One great ice-breaker among food and beverage industry execs is to talk about the calls they’ve received from people who want to break into the business. I’m sure you and/or your colleagues have fielded them; magazines get them, too. I’m talking about the guy whose mother-in-law makes this great beef stew, and it would sell like wildfire if they could just get it into the supermarkets.

One guy, an ops manager for a manufacturer of private label sauces and condiments, told me about one such call from a woman who wanted to market her spaghetti sauce. She wanted a machine that could fill the jars, label them, cap them and put them in cases. And, oh yes, this machine couldn’t cost more than $200.

“I’ll take one of those myself,” I told him.

“Hey, I was impressed-at least she knew these were all things she’d have to do,” he laughed.

Machinery suppliers probably feel as though that lady is now head of procurement for their major customers.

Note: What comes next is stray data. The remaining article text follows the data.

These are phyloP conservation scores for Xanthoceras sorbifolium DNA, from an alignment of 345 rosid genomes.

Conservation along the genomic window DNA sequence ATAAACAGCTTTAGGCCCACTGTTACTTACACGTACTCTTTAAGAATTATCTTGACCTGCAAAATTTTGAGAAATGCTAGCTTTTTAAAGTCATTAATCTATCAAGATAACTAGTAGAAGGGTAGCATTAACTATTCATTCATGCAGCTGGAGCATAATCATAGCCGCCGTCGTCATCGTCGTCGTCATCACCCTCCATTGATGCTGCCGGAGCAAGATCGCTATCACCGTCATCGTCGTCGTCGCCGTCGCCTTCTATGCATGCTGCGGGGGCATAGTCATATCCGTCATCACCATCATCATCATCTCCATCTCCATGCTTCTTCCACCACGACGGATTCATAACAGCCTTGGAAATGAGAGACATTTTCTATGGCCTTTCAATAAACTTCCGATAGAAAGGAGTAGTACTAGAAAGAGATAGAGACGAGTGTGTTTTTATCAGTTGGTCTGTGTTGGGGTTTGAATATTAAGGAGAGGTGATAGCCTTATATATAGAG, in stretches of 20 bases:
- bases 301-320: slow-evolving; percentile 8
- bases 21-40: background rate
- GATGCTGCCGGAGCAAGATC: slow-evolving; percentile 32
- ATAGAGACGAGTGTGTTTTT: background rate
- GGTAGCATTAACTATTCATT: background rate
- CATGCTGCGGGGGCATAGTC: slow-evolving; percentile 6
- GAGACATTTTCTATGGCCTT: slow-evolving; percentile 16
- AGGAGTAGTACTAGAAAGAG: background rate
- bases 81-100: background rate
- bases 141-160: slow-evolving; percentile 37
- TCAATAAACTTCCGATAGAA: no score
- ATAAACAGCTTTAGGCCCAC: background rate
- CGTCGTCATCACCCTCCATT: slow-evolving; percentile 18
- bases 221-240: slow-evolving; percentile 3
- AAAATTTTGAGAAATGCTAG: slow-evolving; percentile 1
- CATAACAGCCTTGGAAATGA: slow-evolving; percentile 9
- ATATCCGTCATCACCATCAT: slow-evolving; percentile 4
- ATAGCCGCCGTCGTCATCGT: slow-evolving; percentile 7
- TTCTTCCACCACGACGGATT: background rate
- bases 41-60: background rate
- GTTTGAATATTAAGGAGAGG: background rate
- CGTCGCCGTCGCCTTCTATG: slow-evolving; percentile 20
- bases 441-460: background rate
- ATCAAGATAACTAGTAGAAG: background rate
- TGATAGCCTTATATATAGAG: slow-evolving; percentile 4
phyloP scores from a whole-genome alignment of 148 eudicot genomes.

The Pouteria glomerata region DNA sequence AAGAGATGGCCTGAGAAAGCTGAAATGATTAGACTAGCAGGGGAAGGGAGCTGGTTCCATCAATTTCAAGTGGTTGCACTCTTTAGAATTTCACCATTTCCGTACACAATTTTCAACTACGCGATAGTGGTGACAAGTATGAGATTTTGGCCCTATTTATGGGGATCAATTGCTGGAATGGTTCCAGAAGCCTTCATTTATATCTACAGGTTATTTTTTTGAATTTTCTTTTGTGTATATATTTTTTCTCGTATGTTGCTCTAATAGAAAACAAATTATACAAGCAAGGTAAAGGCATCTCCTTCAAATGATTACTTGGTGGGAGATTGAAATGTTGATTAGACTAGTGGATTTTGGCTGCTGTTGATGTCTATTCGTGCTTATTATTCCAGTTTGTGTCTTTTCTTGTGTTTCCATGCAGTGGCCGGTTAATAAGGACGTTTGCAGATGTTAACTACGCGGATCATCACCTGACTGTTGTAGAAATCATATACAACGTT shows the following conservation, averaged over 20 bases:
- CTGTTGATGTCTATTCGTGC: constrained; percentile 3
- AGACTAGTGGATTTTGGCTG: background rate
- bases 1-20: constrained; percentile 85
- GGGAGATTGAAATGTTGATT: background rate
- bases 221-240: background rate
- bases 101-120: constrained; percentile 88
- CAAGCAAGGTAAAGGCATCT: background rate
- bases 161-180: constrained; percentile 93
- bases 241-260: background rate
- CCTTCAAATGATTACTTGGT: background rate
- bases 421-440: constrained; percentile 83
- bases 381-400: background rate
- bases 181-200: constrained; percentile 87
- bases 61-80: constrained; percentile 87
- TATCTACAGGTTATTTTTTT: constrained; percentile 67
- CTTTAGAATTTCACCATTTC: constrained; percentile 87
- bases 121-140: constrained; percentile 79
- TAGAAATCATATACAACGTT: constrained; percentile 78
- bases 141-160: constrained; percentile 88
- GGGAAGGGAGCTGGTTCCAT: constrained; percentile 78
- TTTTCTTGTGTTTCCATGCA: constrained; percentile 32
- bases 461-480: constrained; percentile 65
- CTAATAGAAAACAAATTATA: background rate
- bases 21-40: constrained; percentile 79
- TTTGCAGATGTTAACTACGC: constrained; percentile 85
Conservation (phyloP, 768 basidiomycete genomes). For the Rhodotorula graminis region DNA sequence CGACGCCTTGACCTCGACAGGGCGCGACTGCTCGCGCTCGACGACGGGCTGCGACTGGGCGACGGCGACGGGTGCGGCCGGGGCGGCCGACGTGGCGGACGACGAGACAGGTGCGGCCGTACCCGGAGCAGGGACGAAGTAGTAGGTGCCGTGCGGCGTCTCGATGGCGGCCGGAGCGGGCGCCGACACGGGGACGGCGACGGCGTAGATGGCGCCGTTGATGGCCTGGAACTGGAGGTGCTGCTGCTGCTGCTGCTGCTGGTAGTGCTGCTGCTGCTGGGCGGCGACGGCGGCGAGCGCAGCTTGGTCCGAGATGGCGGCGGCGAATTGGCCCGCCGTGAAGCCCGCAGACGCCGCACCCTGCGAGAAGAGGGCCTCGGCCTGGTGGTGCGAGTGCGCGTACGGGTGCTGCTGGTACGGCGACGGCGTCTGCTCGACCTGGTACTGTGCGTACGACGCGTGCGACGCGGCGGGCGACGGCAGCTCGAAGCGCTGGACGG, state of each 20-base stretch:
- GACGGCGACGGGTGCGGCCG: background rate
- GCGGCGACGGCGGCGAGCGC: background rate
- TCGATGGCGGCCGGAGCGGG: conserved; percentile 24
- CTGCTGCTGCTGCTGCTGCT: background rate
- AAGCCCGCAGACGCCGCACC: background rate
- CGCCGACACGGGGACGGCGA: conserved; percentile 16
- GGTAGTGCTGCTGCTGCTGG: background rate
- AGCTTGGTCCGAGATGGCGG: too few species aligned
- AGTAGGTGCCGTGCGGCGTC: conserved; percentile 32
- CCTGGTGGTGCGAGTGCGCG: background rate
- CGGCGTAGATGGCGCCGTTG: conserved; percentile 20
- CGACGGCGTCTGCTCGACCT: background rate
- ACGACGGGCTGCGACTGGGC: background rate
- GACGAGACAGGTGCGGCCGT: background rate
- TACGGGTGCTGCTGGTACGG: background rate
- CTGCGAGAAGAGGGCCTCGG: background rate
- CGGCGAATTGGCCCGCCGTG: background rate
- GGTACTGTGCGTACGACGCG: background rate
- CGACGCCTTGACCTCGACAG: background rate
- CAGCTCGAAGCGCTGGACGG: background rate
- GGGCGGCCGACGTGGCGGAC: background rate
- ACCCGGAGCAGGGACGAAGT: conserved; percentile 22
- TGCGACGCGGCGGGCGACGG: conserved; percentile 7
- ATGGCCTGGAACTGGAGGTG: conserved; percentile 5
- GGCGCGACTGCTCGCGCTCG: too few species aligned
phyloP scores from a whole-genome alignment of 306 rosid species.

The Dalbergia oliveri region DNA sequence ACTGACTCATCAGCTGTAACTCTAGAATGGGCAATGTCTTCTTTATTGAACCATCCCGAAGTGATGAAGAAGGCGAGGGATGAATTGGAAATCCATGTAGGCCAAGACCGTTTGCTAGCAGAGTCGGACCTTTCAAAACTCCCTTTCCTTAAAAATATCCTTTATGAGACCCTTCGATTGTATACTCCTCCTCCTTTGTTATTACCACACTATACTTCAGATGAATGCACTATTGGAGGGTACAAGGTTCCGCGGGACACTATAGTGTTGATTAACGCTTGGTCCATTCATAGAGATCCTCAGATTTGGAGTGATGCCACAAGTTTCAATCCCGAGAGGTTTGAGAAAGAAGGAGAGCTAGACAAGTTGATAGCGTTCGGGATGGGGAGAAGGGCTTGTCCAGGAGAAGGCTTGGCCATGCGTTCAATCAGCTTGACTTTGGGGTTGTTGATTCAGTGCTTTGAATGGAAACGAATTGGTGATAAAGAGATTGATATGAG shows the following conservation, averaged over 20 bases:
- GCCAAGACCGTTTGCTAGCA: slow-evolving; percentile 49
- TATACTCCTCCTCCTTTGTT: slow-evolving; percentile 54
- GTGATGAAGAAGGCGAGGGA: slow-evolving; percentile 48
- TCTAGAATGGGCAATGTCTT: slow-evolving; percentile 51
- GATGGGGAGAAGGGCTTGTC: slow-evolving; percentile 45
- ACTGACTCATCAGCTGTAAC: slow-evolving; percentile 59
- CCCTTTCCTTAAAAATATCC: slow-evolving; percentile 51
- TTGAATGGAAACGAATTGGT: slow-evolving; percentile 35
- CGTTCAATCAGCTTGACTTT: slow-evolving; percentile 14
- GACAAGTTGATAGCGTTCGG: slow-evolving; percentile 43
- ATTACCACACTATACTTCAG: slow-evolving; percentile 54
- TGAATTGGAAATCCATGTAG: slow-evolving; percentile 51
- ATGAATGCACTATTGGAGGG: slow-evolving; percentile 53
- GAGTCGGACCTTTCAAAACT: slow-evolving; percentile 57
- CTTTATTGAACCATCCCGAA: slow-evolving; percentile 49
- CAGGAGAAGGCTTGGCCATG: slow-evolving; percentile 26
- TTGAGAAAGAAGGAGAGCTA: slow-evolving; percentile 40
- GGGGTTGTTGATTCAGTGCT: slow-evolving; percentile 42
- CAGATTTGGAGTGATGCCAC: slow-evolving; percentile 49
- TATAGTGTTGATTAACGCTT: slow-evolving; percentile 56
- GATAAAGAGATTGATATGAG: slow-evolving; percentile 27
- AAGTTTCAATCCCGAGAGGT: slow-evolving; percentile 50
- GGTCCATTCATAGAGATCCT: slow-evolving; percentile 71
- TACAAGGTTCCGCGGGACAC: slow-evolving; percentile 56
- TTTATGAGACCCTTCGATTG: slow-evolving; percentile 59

Packaging equipment is called upon to fulfill more roles than ever, some of which are contradictory. It has to be fast, yet versatile; it has to be robust and have a high capacity, yet not take up too much room; unique and customized, yet plug-and-play; sophisticated, yet operable by workers with low education levels and/or English proficiency.

Luckily, machinery manufacturers are on the case. Or the carton. Or the bottle.

In this year’s Packaging Machinery Design Gallery, you’ll find guides to some of the most advanced packaging equipment available. It also has rundowns on the latest in motors, robots and other fast-evolving technology.

So dive in. You won’t find anything that can solve all your problems for $200, but you might find some help you weren’t expecting. F&BP